Digital Digest
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  • Basics you MUST Learn!
  • Toolbar Basics
  • Selections (pt 1-4)
  • Layers, Layers, Layers!
  • Using Filters
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  • Setting Colour & Resolution
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  • Using Text
  • Resizing & Distorting
  • Adjustment Layers
  • Using Channels & Masks
  • Advanced Techniques
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  • Photographic Retouch etc...
  • Art & Design Theory
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  • Perspective
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  • Glossary
  • Glossary

    Layers Part 2

    Select Layer 1 of our squiggly red picture, like this:

    Now choose the Move tool from the ToolBox:

    We already know how to move the layer about and reposition the red squiggle. In the picture below I used the move tool to move the red squiggle in Layer 1 to the left.

    From this:to this:


    TIP: If a layer has to be moved by only a single pixel (dot) at a time an easy way to do this is to use the arrow keys on your keyboard. Just click the up, down, left or right arrows to nudge the layer in any direction.



    But what if we wanted to reposition the red and blue squiggles together. This may be a very important thing to do, especially if we have lots of layers making a complex image, because moving like ten layers to the exact same position would be murder. So what we do is link together all the layers we would like to move. To do this click on the second check box next to the eye icon until it has a chain link icon over it (encircled in red).

    In our squiggle picture we only have two layers (and a background layer) so I have linked together both Layer 1 and Layer 2. Once this is done I can use the move tool and they will move both together.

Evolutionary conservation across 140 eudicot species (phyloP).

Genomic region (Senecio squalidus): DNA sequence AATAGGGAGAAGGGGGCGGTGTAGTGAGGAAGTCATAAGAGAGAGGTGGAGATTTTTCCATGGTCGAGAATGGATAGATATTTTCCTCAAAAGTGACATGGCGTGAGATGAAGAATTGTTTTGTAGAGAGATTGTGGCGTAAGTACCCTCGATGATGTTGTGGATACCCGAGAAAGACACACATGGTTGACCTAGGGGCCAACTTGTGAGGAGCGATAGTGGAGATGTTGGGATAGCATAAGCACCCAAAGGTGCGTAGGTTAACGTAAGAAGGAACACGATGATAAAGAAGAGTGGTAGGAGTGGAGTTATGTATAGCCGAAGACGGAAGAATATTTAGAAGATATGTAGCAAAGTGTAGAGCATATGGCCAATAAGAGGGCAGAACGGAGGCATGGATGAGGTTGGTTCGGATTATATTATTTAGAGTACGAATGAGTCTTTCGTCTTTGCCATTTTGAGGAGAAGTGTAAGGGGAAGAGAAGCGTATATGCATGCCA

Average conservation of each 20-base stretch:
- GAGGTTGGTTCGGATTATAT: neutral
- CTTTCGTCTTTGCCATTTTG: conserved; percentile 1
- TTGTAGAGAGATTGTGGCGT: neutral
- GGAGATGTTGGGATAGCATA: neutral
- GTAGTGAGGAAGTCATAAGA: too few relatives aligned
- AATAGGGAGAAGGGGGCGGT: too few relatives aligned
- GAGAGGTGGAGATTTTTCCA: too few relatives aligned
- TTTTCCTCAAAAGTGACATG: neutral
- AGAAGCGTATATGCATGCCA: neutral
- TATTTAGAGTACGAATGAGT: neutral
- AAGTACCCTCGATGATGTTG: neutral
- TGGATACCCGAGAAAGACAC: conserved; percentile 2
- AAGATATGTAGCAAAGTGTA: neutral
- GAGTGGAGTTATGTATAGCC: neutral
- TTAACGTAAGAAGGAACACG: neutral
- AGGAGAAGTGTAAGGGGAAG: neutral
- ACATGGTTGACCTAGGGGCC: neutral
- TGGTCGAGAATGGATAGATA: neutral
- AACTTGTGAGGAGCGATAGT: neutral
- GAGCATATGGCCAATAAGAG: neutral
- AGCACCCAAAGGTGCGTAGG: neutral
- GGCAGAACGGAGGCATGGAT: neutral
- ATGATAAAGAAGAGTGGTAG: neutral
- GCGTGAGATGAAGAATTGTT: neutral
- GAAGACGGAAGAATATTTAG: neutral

Note: You may have noticed that only Layer 2 looks linked. In fact both layers are linked, but because I have selected Layer 1 it shows the brush icon instead of the link. Since Layer 1 is selected even if it wasn't linked it would still move because the move tool moves the selected layer plus any layers that are linked to it.



    Don't skip this bit, locking layers is a vital skill to learn if you want to benifit from using Layers, you'll see why. Okay, imagine you have one layer perfect, exactly as you want it. There are four ways you can protect your layer from being changed accidently.

    First you can stop all alterations to your layer (option 4 in the above picture). This is the best way to protect your layer because it makes it imposible to move the contents of the layer or draw on the layer or do any changes like that. Anytime you lock a layer a little lock icon appears on the Layer that is locked. For example, in the picture below we can see that Layer 2 is locked. Since this option locks all layers all other lock options are greyed out to avoid confusion.

    Other lock options let you lock the layer so it cannot be moved (3) and locking the layer so it can be moved but cannot be painted on (2). These options are pretty straight forward but the best is still to come.

    TIP: If you need to lock out many layers at once first link them together and then lock them. You can also go to: Layers > Lock all Linked Layers.


    Lock Layer Transparency

    The final locking option deserves special attention because its so damn useful! It locks the layers transparency (1). This means you cannot paint over where the layer is normally transparent.

    Lets go back to our squiggle example again to explain what this does. Click on the blue layer (layer 2) and make sure the lock transparency option is selected as can be seen in the picture below:

    Next, choose a new colour (I've chosen green) and scribble across the middle of layer 2.

    Wow! See what happened?! You can draw anywhere on that layer where there was already a picture. But since the transparent part of the layer is locked out the only part the green draws over is the blue squiggle! Now select the layer with the red squiggle and lock the transparency on that one too, you get the idea!

    TIP: Do you remember what I said in my selections guide? Although you can save selections and reload them when you need to its a pain in the neck. Instead of saving selection I prefer to just add more layers and preserve the transparency. If done correctly this technique is just as simple as saving selections only faster. Spend some time playing about with this one and you should get the idea!

    Ready for more, then go onto my Layers guide Part 3



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